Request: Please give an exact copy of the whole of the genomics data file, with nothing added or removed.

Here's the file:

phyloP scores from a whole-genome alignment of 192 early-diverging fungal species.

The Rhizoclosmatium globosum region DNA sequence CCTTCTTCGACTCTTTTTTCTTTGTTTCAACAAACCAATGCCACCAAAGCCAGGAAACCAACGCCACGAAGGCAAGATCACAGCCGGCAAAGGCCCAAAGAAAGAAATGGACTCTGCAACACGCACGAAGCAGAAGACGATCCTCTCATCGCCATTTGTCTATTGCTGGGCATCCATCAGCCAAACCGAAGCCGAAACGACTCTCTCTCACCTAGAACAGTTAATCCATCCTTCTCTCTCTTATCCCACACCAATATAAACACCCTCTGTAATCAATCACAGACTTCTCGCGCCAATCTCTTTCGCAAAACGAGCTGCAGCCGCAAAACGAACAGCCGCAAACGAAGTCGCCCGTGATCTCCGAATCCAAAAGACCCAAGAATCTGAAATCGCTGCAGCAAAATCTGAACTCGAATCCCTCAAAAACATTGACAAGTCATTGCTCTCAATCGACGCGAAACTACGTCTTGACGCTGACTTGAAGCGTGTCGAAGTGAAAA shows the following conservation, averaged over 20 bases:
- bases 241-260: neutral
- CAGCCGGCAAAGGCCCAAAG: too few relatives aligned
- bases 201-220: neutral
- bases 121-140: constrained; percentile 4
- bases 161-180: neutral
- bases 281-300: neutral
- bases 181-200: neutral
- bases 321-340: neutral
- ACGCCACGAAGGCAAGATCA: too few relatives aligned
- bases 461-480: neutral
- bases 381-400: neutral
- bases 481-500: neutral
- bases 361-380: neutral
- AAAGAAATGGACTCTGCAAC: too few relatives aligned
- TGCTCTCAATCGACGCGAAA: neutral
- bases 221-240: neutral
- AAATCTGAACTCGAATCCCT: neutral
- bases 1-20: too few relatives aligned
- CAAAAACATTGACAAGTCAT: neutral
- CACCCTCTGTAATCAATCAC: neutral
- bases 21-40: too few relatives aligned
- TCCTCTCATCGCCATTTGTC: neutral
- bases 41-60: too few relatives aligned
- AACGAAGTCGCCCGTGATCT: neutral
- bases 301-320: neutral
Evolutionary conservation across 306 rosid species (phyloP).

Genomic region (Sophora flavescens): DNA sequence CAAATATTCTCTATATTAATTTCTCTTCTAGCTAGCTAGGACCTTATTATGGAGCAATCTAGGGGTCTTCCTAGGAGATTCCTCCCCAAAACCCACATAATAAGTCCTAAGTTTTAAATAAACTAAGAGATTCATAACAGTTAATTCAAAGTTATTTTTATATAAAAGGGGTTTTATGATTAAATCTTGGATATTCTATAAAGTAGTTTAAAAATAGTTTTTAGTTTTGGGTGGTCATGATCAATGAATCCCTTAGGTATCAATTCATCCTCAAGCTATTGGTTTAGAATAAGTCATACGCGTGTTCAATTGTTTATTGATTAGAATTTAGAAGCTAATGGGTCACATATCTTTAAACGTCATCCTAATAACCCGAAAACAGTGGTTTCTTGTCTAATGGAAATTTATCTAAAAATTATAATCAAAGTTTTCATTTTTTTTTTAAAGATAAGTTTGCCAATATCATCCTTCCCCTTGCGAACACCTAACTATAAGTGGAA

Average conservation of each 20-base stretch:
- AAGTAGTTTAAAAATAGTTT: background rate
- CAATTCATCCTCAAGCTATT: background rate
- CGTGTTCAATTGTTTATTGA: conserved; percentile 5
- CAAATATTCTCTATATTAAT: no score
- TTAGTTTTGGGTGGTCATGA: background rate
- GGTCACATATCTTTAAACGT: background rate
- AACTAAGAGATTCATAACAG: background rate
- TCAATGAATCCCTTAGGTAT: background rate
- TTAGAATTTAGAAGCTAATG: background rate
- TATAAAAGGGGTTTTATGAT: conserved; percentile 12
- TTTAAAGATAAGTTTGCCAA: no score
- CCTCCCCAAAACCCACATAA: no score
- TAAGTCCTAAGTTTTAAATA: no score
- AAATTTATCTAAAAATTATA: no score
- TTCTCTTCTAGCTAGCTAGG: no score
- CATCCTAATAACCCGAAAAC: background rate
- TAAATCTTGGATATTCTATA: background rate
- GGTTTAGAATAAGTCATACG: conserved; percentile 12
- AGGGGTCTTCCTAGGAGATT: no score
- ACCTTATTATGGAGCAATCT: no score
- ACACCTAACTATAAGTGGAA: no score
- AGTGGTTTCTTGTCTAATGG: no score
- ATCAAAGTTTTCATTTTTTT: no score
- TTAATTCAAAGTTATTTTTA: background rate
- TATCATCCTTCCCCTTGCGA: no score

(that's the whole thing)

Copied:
phyloP scores from a whole-genome alignment of 192 early-diverging fungal species.

The Rhizoclosmatium globosum region DNA sequence CCTTCTTCGACTCTTTTTTCTTTGTTTCAACAAACCAATGCCACCAAAGCCAGGAAACCAACGCCACGAAGGCAAGATCACAGCCGGCAAAGGCCCAAAGAAAGAAATGGACTCTGCAACACGCACGAAGCAGAAGACGATCCTCTCATCGCCATTTGTCTATTGCTGGGCATCCATCAGCCAAACCGAAGCCGAAACGACTCTCTCTCACCTAGAACAGTTAATCCATCCTTCTCTCTCTTATCCCACACCAATATAAACACCCTCTGTAATCAATCACAGACTTCTCGCGCCAATCTCTTTCGCAAAACGAGCTGCAGCCGCAAAACGAACAGCCGCAAACGAAGTCGCCCGTGATCTCCGAATCCAAAAGACCCAAGAATCTGAAATCGCTGCAGCAAAATCTGAACTCGAATCCCTCAAAAACATTGACAAGTCATTGCTCTCAATCGACGCGAAACTACGTCTTGACGCTGACTTGAAGCGTGTCGAAGTGAAAA shows the following conservation, averaged over 20 bases:
- bases 241-260: neutral
- CAGCCGGCAAAGGCCCAAAG: too few relatives aligned
- bases 201-220: neutral
- bases 121-140: constrained; percentile 4
- bases 161-180: neutral
- bases 281-300: neutral
- bases 181-200: neutral
- bases 321-340: neutral
- ACGCCACGAAGGCAAGATCA: too few relatives aligned
- bases 461-480: neutral
- bases 381-400: neutral
- bases 481-500: neutral
- bases 361-380: neutral
- AAAGAAATGGACTCTGCAAC: too few relatives aligned
- TGCTCTCAATCGACGCGAAA: neutral
- bases 221-240: neutral
- AAATCTGAACTCGAATCCCT: neutral
- bases 1-20: too few relatives aligned
- CAAAAACATTGACAAGTCAT: neutral
- CACCCTCTGTAATCAATCAC: neutral
- bases 21-40: too few relatives aligned
- TCCTCTCATCGCCATTTGTC: neutral
- bases 41-60: too few relatives aligned
- AACGAAGTCGCCCGTGATCT: neutral
- bases 301-320: neutral
Evolutionary conservation across 306 rosid species (phyloP).

Genomic region (Sophora flavescens): DNA sequence CAAATATTCTCTATATTAATTTCTCTTCTAGCTAGCTAGGACCTTATTATGGAGCAATCTAGGGGTCTTCCTAGGAGATTCCTCCCCAAAACCCACATAATAAGTCCTAAGTTTTAAATAAACTAAGAGATTCATAACAGTTAATTCAAAGTTATTTTTATATAAAAGGGGTTTTATGATTAAATCTTGGATATTCTATAAAGTAGTTTAAAAATAGTTTTTAGTTTTGGGTGGTCATGATCAATGAATCCCTTAGGTATCAATTCATCCTCAAGCTATTGGTTTAGAATAAGTCATACGCGTGTTCAATTGTTTATTGATTAGAATTTAGAAGCTAATGGGTCACATATCTTTAAACGTCATCCTAATAACCCGAAAACAGTGGTTTCTTGTCTAATGGAAATTTATCTAAAAATTATAATCAAAGTTTTCATTTTTTTTTTAAAGATAAGTTTGCCAATATCATCCTTCCCCTTGCGAACACCTAACTATAAGTGGAA

Average conservation of each 20-base stretch:
- AAGTAGTTTAAAAATAGTTT: background rate
- CAATTCATCCTCAAGCTATT: background rate
- CGTGTTCAATTGTTTATTGA: conserved; percentile 5
- CAAATATTCTCTATATTAAT: no score
- TTAGTTTTGGGTGGTCATGA: background rate
- GGTCACATATCTTTAAACGT: background rate
- AACTAAGAGATTCATAACAG: background rate
- TCAATGAATCCCTTAGGTAT: background rate
- TTAGAATTTAGAAGCTAATG: background rate
- TATAAAAGGGGTTTTATGAT: conserved; percentile 12
- TTTAAAGATAAGTTTGCCAA: no score
- CCTCCCCAAAACCCACATAA: no score
- TAAGTCCTAAGTTTTAAATA: no score
- AAATTTATCTAAAAATTATA: no score
- TTCTCTTCTAGCTAGCTAGG: no score
- CATCCTAATAACCCGAAAAC: background rate
- TAAATCTTGGATATTCTATA: background rate
- GGTTTAGAATAAGTCATACG: conserved; percentile 12
- AGGGGTCTTCCTAGGAGATT: no score
- ACCTTATTATGGAGCAATCT: no score
- ACACCTAACTATAAGTGGAA: no score
- AGTGGTTTCTTGTCTAATGG: no score
- ATCAAAGTTTTCATTTTTTT: no score
- TTAATTCAAAGTTATTTTTA: background rate
- TATCATCCTTCCCCTTGCGA: no score